As Companies House reveals that managed to convict just 41% of the company directors it summons to court for failing to provide accounts on time, Hickman & Rose’s Head of Regulatory law Andrew Katzen asks in a blog: “how effective is Companies House as a criminal prosecutor?”
As well as being the official register of all UK companies, Companies House is a criminal investigation and prosecution agency with the power to act against individuals.
Companies House prosecutes individual company directors with a range of offences, but the most common charges are failing to file annual company accounts on time, and failing to deliver the confirmation statements by which the agency is assured that the information it holds about a company is correct.
The maximum penalty for either of these offences is a fine. However, a convicted individual will have criminal record and anyone who receives three convictions for offences of this type within a five-year period may be disqualified from working as a director.
But how active is Companies House in using its criminal investigatory and prosecutorial powers? How effective is it? And what can an individual who finds themselves under Companies House scrutiny do to best protect their position?
How many directors does Companies House prosecute for failing to file accounts?
The latest Companies House data shows that during the financial year 2022/23 the agency summoned to court a total of 2,270 individual company directors for the offences of either failing to deliver annual accounts or failing deliver confirmation statements.
This is an 53% increase on the 1,487 directors who were summonsed in 2021/22 for the same offences; and an increase of 332% on the 526 summonses that were issued during the pandemic year 2020/21.
The most common charged offence was failing to deliver annual accounts, for which Companies brought 2,071 charges in 2022/23. The agency brought 820 charges for the offence of failing to deliver confirmation statements. There will have been some overlap with some directors charged with both offences simultaneously.
The 53% annual increase in the number of summonsed directors shows how Companies House is ramping up its enforcement activity since the Covid doldrums. While the agency is still some way off hitting the high-water mark of over 4,300 directors summonsed in 2014/15, it is clearly on an upward trend.
As a criminal defence solicitor who specialises in representing company directors under investigation by Companies House, the recent increase in enforcement activity certainly corresponds with what I see.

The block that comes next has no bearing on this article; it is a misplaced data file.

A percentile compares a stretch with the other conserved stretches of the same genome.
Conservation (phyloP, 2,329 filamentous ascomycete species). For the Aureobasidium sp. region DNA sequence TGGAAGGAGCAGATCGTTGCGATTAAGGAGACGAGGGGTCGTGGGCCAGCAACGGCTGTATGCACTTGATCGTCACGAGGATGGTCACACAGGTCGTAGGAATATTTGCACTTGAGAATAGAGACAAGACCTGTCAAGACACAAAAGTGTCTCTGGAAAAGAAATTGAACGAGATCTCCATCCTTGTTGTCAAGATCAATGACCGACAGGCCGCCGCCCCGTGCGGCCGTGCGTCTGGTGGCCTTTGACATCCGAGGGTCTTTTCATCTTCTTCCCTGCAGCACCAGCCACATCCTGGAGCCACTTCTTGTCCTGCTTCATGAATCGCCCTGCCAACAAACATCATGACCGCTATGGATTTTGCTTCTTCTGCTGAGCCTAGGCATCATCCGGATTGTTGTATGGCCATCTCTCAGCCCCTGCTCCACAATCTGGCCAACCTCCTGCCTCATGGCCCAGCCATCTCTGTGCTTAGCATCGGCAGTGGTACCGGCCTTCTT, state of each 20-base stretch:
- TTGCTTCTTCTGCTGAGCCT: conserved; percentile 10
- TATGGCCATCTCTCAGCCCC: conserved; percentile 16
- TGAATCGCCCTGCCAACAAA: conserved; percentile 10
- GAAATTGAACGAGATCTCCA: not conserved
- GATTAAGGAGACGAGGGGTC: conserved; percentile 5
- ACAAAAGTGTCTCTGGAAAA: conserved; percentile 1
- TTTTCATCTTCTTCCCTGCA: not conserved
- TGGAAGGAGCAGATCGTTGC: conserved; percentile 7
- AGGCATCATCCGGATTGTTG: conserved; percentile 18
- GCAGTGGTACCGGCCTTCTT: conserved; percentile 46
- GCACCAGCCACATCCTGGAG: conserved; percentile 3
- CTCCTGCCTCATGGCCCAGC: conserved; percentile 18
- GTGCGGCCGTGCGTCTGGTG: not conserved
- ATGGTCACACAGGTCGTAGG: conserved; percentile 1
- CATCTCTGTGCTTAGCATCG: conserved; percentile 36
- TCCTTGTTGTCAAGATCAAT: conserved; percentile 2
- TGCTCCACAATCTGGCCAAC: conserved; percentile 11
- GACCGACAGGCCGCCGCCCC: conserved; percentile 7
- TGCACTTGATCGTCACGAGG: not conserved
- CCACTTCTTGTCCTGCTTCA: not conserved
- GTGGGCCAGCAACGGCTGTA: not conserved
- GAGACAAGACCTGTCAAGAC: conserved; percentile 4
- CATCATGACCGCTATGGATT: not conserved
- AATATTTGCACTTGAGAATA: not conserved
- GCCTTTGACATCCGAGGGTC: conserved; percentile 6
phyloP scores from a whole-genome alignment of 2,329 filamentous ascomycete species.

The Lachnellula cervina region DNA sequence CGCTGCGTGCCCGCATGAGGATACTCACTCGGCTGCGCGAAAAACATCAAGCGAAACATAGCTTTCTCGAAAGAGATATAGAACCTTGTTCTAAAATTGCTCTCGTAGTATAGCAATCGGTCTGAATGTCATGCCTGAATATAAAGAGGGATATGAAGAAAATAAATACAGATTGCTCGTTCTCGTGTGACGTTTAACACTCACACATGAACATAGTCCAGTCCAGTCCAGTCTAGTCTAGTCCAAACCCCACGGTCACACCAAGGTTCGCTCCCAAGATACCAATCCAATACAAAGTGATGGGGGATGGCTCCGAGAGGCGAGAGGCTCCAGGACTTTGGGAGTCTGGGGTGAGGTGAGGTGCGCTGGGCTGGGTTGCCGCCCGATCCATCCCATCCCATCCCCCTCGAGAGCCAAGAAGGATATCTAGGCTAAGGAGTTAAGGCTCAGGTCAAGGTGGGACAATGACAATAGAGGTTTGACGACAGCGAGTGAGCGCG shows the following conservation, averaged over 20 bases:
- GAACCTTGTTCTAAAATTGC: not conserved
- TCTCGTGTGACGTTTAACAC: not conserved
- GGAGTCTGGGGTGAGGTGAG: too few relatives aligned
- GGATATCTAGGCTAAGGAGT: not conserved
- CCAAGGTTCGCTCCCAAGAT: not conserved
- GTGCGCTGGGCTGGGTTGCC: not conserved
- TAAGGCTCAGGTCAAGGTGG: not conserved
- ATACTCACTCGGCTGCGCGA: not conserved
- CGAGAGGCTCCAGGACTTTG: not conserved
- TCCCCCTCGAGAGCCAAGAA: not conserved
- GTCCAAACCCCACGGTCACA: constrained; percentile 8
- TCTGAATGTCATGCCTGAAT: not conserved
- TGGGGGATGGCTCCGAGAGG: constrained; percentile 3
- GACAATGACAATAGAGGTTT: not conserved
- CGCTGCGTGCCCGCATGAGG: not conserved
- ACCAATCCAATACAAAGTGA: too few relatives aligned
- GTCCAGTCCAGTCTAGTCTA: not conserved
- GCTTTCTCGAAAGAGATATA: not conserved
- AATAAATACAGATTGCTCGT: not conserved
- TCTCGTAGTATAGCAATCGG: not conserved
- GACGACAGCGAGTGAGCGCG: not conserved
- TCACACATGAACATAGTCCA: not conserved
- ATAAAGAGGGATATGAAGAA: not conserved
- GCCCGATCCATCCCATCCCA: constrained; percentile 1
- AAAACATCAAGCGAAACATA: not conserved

How effective is Companies House as a criminal prosecutor?
While the number of directors coming under Companies House criminal scrutiny is going up; the agency has been less successful in winning convictions.
The latest data set shows the agency achieving its lowest conviction rate for a decade.
Over the financial year 2022/23, only 40.7% of the individual directors Companies House summonsed to court were convicted.
The statistics for companies are similarly disappointing for the agency.
Of the 1,851 companies caught up in Companies House criminal proceedings, just 793 (42.8%) saw a director convicted – the lowest rate for a decade.
What are the defences against a Companies House criminal prosecution?
This page sets out the basics of the law on Companies House criminal prosecutions and how they generally proceed.
While Companies House prosecuted offences may appear to be ‘strict liability’ (ie. offences to which, if the criteria are met, there are no possible defences), this is not the case.
As the agency’s steeply declining conviction rate indicates, it is possible to mount a successful defence against a Companies House criminal prosecution.
It is a defence to show that the accused director ‘took all reasonable steps for securing that those requirements would be complied with before the end of that period’.
To use this defence successfully, the director must both raise it, and then prove it (this is in contrast to most other criminal prosecutions where the onus is on the prosecution to disprove a defence).
It is not sufficient to demonstrate that a director took ‘some’ or ‘many’ reasonable steps to ensure the accounts were filed on time. The legislation is explicit that they should show they took ‘all’ reasonable steps. This is rigorous but not impossible to do with careful preparation.
What should a director who is contacted by Companies House do?
Anyone who is contacted by Companies House in relation to an enforcement matter is advised not to ignore this communication. No director will welcome a criminal conviction which can have regulatory implications for professionals such as accountants and lawyers.
Constructive engagement with Companies House, at an early stage, can prove crucial in establishing a defence and/or dissuading Companies House from prosecuting.
Well drafted submissions setting out the matters of law and fact relied upon can sometimes prevent proceedings or persuade Companies House to withdraw a prosecution. Getting the content and tone right is critical and, if done well, it can make a real difference to the outcome of a case.